- Not to toot our own horn here at ALLGBP.com, but……toot, toot. There’s been some great content on the site this week. If you missed it, check out Jay’s X’s and O’s piece on nose tackles and Thomas’s viewpoint on the nose tackle position. If you’re thirst for defensive line talk still hasn’t been quenched, check out Jeff on the Packers d-line overall.
- Lost amidst the season-ending collapse in 2014 was the fact that punter Tim Masthay wasn’t very good. The Packers brought in Cody Mandell to compete with Masthay in training camp. Hey, a little competition seemed to work for Mason Crosby. We’ll see if it also works for the other guy on the team who makes his living with his leg.
- Big Phat Eddie Lacy isn’t worried about being too fat. Lacy can enjoy all the crab legs and crawfish he wants as long as he keeps trucking defenders.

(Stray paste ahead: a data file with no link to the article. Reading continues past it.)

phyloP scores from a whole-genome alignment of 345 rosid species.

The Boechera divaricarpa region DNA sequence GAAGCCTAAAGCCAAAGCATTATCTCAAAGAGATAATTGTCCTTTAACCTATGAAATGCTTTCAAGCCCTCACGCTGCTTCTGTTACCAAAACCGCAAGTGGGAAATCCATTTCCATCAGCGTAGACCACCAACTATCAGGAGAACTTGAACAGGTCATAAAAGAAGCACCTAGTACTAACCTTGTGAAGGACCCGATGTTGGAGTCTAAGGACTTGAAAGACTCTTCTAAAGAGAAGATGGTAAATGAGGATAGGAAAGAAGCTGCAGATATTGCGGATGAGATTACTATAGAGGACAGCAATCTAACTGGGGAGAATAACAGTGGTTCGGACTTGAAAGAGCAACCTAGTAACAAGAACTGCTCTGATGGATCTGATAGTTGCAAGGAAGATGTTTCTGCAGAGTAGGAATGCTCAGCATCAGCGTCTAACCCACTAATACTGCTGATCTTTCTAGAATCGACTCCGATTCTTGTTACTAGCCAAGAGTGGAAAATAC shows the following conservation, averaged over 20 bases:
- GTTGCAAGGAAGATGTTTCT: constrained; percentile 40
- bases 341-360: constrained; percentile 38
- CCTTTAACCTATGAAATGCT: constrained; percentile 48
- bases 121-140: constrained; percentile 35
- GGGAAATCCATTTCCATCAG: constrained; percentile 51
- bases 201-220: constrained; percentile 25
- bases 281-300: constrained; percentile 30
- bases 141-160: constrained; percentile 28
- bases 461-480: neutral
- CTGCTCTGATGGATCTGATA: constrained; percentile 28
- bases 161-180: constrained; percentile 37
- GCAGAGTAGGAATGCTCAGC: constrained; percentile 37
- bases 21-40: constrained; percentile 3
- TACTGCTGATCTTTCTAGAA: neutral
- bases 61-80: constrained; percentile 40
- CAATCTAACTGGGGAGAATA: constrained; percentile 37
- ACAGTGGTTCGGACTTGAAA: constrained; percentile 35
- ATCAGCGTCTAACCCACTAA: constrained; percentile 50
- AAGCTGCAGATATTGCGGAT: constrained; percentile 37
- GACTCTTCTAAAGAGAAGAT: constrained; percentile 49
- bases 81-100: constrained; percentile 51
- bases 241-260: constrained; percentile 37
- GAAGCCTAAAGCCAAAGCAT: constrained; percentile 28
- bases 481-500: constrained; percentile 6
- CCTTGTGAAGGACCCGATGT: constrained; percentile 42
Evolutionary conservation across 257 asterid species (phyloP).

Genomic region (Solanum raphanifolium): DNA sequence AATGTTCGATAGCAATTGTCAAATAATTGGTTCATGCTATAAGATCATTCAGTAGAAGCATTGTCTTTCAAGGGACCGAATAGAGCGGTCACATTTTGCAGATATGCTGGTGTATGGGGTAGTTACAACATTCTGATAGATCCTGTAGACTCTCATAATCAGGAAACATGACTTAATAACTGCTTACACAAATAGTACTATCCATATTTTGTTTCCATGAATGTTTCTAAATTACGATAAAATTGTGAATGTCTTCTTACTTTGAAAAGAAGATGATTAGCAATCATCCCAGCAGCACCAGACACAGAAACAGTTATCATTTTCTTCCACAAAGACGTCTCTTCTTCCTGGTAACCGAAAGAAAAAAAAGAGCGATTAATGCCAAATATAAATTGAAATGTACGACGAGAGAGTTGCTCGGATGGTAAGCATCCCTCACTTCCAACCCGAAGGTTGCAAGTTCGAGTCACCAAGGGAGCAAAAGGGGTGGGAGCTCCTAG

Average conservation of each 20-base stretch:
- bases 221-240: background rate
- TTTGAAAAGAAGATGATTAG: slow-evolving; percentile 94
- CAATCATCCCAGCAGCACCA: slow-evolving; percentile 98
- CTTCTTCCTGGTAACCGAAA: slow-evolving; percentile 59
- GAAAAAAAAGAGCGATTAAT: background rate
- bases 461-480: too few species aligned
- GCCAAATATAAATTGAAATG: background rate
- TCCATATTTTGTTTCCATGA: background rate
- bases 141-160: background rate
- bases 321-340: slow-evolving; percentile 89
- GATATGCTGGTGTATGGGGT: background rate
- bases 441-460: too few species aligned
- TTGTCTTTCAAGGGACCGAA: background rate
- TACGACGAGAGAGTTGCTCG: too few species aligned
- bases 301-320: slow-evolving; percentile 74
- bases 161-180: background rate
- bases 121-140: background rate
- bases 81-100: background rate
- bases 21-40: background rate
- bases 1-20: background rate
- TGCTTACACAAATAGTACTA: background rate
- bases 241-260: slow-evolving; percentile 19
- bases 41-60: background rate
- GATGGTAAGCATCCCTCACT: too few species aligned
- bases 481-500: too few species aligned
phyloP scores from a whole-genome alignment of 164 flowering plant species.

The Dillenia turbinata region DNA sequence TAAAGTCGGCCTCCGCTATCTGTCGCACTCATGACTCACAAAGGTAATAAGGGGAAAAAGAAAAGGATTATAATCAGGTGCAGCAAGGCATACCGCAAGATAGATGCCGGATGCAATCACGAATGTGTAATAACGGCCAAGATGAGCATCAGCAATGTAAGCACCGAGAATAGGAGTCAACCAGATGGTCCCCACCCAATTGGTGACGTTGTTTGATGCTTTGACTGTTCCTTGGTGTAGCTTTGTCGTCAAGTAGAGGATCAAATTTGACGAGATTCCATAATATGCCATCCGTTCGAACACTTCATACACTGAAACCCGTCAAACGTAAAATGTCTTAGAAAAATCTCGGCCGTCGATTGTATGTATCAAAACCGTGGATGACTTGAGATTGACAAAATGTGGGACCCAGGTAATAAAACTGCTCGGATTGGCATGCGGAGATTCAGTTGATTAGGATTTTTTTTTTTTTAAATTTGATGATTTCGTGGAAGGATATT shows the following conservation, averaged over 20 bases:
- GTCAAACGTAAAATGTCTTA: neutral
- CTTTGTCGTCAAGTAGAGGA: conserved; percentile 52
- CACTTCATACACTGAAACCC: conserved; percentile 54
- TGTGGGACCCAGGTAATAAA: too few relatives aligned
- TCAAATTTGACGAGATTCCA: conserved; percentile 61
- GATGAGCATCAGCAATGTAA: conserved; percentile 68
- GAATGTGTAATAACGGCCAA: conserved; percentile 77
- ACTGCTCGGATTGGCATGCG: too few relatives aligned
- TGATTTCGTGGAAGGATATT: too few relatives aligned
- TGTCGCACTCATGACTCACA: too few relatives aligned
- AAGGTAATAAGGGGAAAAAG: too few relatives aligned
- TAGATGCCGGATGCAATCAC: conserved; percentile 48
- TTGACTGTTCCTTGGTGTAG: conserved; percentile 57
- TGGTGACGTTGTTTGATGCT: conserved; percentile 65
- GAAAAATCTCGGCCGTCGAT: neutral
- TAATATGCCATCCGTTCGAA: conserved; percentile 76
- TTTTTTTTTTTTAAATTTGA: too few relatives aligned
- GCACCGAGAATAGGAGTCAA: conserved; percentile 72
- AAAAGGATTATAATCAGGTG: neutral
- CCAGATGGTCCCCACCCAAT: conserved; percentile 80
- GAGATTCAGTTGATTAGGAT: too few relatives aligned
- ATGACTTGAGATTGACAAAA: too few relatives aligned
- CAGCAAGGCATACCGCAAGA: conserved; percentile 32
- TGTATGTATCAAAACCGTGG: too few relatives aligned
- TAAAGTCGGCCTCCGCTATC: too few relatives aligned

- The Sporting News picked the Packers to win the Super Bowl. In other news, I had no idea The Sporting News was still around.
Non Packers links and other Nonsense
- This guy was held captive by Somali pirates for 977 days and he’s got an amazing story to tell.
- Man, check out all the eating former Chargers center Nick Hardwick had to do in order to maintain his size. I never really think about how much an offensive linemen or defensive linemen eats. I always assumed they’re just big dudes, but obviously, that’s not always the case.
- Yesterday was the 10th International Day of Slayer. How did you celebrate?
The Green Bay Packers have completed three days of OTAs so far. Based on what we’ve learned during these three days, we can make the following conclusions about the 2015 version of the Packers:
That’s right, nothing. Zip. Zero. Nadda. Anyone who tries to make grand claims after OTAs is just desperate for attention.
But we can still learn a thing or two during OTAs. I like using OTAs to gauge how close players who suffered serious injuries the previous season are to returning. I also like reading between the lines about players who had offseason surgery or are nursing new injuries.